After another oneto two second interval, each cap 3 of all groups are successively detonated at similar millisecond intervals. In the exemplary illustration of FIG. 8 the order of cap detonation, as determined by the chosen delays as A1, B1, C1, A2, B2, C2, A3, B3, C3.
Just as previously described, detonation of each cap, via its associated spark producer, initiates deflagration 13 of the associated gas pulsation generator. Accordingly in this all electrically detonated arrangement, a number of the latter may be operating simultaneously although at spaced locations along the string of assemblies.
There has been described an'improved method and apparatus for well cleaning employing both explosive and pressure pulsation principles. Novel assemblies have been described to create groups of pressure pulses comprising a first high intensity pulse of short duration followed by a number of relatively low intensity pulses 'of long duration. For some applications the arrangement is self-triggering to provide the desired sequence in response to but a single initiating signal.
The foregoing detailed description is to be clearly understood as given by way of illustration and example only, the spirit and scope of this invention being limited solely by the appended claims.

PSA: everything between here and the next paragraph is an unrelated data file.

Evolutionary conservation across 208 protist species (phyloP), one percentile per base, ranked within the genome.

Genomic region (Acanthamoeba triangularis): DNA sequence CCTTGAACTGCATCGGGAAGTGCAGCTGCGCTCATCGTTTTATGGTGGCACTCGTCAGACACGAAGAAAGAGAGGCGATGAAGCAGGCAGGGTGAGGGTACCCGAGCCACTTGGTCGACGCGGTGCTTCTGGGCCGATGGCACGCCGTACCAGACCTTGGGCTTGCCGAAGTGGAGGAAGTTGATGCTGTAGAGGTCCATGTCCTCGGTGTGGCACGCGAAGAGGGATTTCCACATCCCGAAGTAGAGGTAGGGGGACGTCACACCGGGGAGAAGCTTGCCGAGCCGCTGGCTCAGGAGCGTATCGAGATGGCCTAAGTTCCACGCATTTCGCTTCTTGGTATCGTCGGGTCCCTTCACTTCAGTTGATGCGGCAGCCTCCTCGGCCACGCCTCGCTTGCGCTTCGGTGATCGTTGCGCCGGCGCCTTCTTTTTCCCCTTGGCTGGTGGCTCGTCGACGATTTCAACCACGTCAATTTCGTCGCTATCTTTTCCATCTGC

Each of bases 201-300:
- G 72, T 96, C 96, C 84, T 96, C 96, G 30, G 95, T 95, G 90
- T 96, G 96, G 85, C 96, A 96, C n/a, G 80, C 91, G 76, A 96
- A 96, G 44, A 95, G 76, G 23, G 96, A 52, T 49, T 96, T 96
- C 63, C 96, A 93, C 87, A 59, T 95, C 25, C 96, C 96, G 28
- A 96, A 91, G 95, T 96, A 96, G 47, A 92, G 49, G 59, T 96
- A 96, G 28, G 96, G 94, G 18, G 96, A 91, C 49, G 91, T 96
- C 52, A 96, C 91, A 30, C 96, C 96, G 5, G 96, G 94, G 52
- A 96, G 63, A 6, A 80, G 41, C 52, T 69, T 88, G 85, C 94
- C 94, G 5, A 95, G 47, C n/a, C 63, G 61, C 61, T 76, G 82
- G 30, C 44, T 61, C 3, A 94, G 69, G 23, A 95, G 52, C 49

1. The method of cleaning a fluid well comprising the step of creating within said well a plurality of groups of pressure pulses, said groups being initiated at successive times and respectively at different points along the extent of said well, said step comprising creating each said group as a series of at least three pressure pulses initiated at successive times and respectively at different points along the extent of said well, at least one pressure pulseof each group being explosively initiated and having a magnitude substantially greater than the other pressure pulses of such group. 2. The method of enhancing operation of a fluid well comprising the steps of sequentially detonating a plurality of explosions within the well, and upon occurrence of said detonations, generating a sequence of pressure'pulses each having a duration considerably greater than theduration of said explosions. v 3. The method of claim 2 wherein said step of generating a sequence of pressure pulses includes the steps of burning a combustible within the well,and releasing gases of said burning at. a rate that fluctuates to produce pressure pulses of released gas. 4. The method of cleaning a fluid well comprising the steps of initiating an explosive shock within the well,